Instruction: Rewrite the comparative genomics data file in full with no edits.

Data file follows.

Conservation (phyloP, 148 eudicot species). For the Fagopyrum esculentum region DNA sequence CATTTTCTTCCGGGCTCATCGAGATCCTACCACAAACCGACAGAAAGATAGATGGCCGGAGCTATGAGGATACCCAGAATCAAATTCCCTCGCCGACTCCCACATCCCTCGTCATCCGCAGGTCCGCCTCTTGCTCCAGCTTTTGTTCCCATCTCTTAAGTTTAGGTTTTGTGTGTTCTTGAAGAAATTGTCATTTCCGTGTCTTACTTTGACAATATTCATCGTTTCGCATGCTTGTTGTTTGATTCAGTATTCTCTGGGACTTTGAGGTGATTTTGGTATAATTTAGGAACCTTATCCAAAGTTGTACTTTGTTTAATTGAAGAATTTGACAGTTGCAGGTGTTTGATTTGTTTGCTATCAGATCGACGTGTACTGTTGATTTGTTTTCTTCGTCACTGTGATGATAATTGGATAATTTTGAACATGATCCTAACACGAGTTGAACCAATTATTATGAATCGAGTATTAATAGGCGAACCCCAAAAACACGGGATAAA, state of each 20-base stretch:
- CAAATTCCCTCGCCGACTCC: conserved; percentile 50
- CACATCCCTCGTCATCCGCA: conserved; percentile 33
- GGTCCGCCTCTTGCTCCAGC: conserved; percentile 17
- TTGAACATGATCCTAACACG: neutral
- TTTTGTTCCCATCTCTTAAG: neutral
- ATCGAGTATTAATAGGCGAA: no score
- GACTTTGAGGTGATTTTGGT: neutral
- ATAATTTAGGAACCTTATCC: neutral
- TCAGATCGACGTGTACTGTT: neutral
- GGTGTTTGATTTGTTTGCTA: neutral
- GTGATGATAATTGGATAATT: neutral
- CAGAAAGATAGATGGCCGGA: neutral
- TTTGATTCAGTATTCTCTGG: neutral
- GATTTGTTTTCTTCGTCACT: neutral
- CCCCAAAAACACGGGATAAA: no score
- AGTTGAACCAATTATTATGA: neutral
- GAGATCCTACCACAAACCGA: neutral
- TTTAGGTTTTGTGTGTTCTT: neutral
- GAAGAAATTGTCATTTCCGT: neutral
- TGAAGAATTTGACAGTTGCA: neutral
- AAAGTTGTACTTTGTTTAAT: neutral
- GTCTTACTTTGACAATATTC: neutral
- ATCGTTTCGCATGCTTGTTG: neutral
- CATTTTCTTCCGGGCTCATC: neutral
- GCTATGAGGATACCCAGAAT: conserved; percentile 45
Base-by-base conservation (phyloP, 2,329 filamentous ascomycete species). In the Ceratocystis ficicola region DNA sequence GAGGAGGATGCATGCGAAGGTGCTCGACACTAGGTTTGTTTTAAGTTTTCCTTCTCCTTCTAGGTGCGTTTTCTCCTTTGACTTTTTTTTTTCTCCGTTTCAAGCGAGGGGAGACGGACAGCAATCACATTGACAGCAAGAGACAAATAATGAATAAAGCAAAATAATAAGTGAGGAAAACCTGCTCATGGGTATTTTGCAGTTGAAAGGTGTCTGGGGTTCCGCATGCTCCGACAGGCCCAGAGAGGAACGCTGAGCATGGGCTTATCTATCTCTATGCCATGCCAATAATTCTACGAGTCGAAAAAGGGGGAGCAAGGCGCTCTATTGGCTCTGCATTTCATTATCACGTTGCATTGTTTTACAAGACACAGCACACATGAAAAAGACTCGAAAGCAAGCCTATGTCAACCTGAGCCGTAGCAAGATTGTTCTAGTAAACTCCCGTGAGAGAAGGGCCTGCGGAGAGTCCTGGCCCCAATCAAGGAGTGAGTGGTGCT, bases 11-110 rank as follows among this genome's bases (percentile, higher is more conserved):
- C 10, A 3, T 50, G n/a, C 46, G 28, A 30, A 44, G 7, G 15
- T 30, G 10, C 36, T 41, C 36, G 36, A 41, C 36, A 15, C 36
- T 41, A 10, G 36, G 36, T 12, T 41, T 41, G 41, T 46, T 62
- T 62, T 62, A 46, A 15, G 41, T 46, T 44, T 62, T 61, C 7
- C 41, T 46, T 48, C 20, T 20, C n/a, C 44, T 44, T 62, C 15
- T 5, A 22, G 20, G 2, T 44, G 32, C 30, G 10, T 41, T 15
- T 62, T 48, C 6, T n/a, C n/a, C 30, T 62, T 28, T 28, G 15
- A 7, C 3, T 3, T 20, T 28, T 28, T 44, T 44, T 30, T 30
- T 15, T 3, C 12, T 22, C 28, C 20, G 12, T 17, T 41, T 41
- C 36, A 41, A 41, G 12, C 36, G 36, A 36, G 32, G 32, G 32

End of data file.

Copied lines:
Conservation (phyloP, 148 eudicot species). For the Fagopyrum esculentum region DNA sequence CATTTTCTTCCGGGCTCATCGAGATCCTACCACAAACCGACAGAAAGATAGATGGCCGGAGCTATGAGGATACCCAGAATCAAATTCCCTCGCCGACTCCCACATCCCTCGTCATCCGCAGGTCCGCCTCTTGCTCCAGCTTTTGTTCCCATCTCTTAAGTTTAGGTTTTGTGTGTTCTTGAAGAAATTGTCATTTCCGTGTCTTACTTTGACAATATTCATCGTTTCGCATGCTTGTTGTTTGATTCAGTATTCTCTGGGACTTTGAGGTGATTTTGGTATAATTTAGGAACCTTATCCAAAGTTGTACTTTGTTTAATTGAAGAATTTGACAGTTGCAGGTGTTTGATTTGTTTGCTATCAGATCGACGTGTACTGTTGATTTGTTTTCTTCGTCACTGTGATGATAATTGGATAATTTTGAACATGATCCTAACACGAGTTGAACCAATTATTATGAATCGAGTATTAATAGGCGAACCCCAAAAACACGGGATAAA, state of each 20-base stretch:
- CAAATTCCCTCGCCGACTCC: conserved; percentile 50
- CACATCCCTCGTCATCCGCA: conserved; percentile 33
- GGTCCGCCTCTTGCTCCAGC: conserved; percentile 17
- TTGAACATGATCCTAACACG: neutral
- TTTTGTTCCCATCTCTTAAG: neutral
- ATCGAGTATTAATAGGCGAA: no score
- GACTTTGAGGTGATTTTGGT: neutral
- ATAATTTAGGAACCTTATCC: neutral
- TCAGATCGACGTGTACTGTT: neutral
- GGTGTTTGATTTGTTTGCTA: neutral
- GTGATGATAATTGGATAATT: neutral
- CAGAAAGATAGATGGCCGGA: neutral
- TTTGATTCAGTATTCTCTGG: neutral
- GATTTGTTTTCTTCGTCACT: neutral
- CCCCAAAAACACGGGATAAA: no score
- AGTTGAACCAATTATTATGA: neutral
- GAGATCCTACCACAAACCGA: neutral
- TTTAGGTTTTGTGTGTTCTT: neutral
- GAAGAAATTGTCATTTCCGT: neutral
- TGAAGAATTTGACAGTTGCA: neutral
- AAAGTTGTACTTTGTTTAAT: neutral
- GTCTTACTTTGACAATATTC: neutral
- ATCGTTTCGCATGCTTGTTG: neutral
- CATTTTCTTCCGGGCTCATC: neutral
- GCTATGAGGATACCCAGAAT: conserved; percentile 45
Base-by-base conservation (phyloP, 2,329 filamentous ascomycete species). In the Ceratocystis ficicola region DNA sequence GAGGAGGATGCATGCGAAGGTGCTCGACACTAGGTTTGTTTTAAGTTTTCCTTCTCCTTCTAGGTGCGTTTTCTCCTTTGACTTTTTTTTTTCTCCGTTTCAAGCGAGGGGAGACGGACAGCAATCACATTGACAGCAAGAGACAAATAATGAATAAAGCAAAATAATAAGTGAGGAAAACCTGCTCATGGGTATTTTGCAGTTGAAAGGTGTCTGGGGTTCCGCATGCTCCGACAGGCCCAGAGAGGAACGCTGAGCATGGGCTTATCTATCTCTATGCCATGCCAATAATTCTACGAGTCGAAAAAGGGGGAGCAAGGCGCTCTATTGGCTCTGCATTTCATTATCACGTTGCATTGTTTTACAAGACACAGCACACATGAAAAAGACTCGAAAGCAAGCCTATGTCAACCTGAGCCGTAGCAAGATTGTTCTAGTAAACTCCCGTGAGAGAAGGGCCTGCGGAGAGTCCTGGCCCCAATCAAGGAGTGAGTGGTGCT, bases 11-110 rank as follows among this genome's bases (percentile, higher is more conserved):
- C 10, A 3, T 50, G n/a, C 46, G 28, A 30, A 44, G 7, G 15
- T 30, G 10, C 36, T 41, C 36, G 36, A 41, C 36, A 15, C 36
- T 41, A 10, G 36, G 36, T 12, T 41, T 41, G 41, T 46, T 62
- T 62, T 62, A 46, A 15, G 41, T 46, T 44, T 62, T 61, C 7
- C 41, T 46, T 48, C 20, T 20, C n/a, C 44, T 44, T 62, C 15
- T 5, A 22, G 20, G 2, T 44, G 32, C 30, G 10, T 41, T 15
- T 62, T 48, C 6, T n/a, C n/a, C 30, T 62, T 28, T 28, G 15
- A 7, C 3, T 3, T 20, T 28, T 28, T 44, T 44, T 30, T 30
- T 15, T 3, C 12, T 22, C 28, C 20, G 12, T 17, T 41, T 41
- C 36, A 41, A 41, G 12, C 36, G 36, A 36, G 32, G 32, G 32